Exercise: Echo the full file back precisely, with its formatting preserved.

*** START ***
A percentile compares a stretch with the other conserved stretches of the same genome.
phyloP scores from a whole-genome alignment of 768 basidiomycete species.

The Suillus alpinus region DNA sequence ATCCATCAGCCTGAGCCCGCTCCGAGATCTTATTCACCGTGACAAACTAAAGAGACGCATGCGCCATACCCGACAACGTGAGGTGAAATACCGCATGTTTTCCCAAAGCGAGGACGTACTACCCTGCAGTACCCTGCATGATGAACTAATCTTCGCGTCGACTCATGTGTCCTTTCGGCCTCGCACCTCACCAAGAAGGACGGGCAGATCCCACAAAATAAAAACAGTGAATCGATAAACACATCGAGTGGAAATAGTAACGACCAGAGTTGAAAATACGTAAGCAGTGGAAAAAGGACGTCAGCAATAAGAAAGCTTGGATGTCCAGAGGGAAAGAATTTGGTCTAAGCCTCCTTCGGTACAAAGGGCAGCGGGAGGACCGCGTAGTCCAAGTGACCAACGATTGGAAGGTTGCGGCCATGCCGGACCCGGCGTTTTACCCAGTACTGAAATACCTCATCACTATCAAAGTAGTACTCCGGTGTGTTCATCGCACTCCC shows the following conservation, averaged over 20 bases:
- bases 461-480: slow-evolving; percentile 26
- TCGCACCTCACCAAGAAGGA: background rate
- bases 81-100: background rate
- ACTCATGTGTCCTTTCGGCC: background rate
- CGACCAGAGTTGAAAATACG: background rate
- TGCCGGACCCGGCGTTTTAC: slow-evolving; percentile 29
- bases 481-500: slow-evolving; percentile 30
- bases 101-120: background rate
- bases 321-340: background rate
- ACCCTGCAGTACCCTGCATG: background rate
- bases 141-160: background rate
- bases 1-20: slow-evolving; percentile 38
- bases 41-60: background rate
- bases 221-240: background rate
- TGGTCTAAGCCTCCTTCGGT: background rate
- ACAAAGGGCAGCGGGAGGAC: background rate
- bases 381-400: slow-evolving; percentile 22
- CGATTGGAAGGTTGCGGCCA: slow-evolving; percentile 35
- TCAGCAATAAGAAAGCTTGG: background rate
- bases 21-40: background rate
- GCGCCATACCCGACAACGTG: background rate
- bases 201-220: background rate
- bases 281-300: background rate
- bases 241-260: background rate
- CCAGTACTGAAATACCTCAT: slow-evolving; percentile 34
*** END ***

A percentile compares a stretch with the other conserved stretches of the same genome.
phyloP scores from a whole-genome alignment of 768 basidiomycete species.

The Suillus alpinus region DNA sequence ATCCATCAGCCTGAGCCCGCTCCGAGATCTTATTCACCGTGACAAACTAAAGAGACGCATGCGCCATACCCGACAACGTGAGGTGAAATACCGCATGTTTTCCCAAAGCGAGGACGTACTACCCTGCAGTACCCTGCATGATGAACTAATCTTCGCGTCGACTCATGTGTCCTTTCGGCCTCGCACCTCACCAAGAAGGACGGGCAGATCCCACAAAATAAAAACAGTGAATCGATAAACACATCGAGTGGAAATAGTAACGACCAGAGTTGAAAATACGTAAGCAGTGGAAAAAGGACGTCAGCAATAAGAAAGCTTGGATGTCCAGAGGGAAAGAATTTGGTCTAAGCCTCCTTCGGTACAAAGGGCAGCGGGAGGACCGCGTAGTCCAAGTGACCAACGATTGGAAGGTTGCGGCCATGCCGGACCCGGCGTTTTACCCAGTACTGAAATACCTCATCACTATCAAAGTAGTACTCCGGTGTGTTCATCGCACTCCC shows the following conservation, averaged over 20 bases:
- bases 461-480: slow-evolving; percentile 26
- TCGCACCTCACCAAGAAGGA: background rate
- bases 81-100: background rate
- ACTCATGTGTCCTTTCGGCC: background rate
- CGACCAGAGTTGAAAATACG: background rate
- TGCCGGACCCGGCGTTTTAC: slow-evolving; percentile 29
- bases 481-500: slow-evolving; percentile 30
- bases 101-120: background rate
- bases 321-340: background rate
- ACCCTGCAGTACCCTGCATG: background rate
- bases 141-160: background rate
- bases 1-20: slow-evolving; percentile 38
- bases 41-60: background rate
- bases 221-240: background rate
- TGGTCTAAGCCTCCTTCGGT: background rate
- ACAAAGGGCAGCGGGAGGAC: background rate
- bases 381-400: slow-evolving; percentile 22
- CGATTGGAAGGTTGCGGCCA: slow-evolving; percentile 35
- TCAGCAATAAGAAAGCTTGG: background rate
- bases 21-40: background rate
- GCGCCATACCCGACAACGTG: background rate
- bases 201-220: background rate
- bases 281-300: background rate
- bases 241-260: background rate
- CCAGTACTGAAATACCTCAT: slow-evolving; percentile 34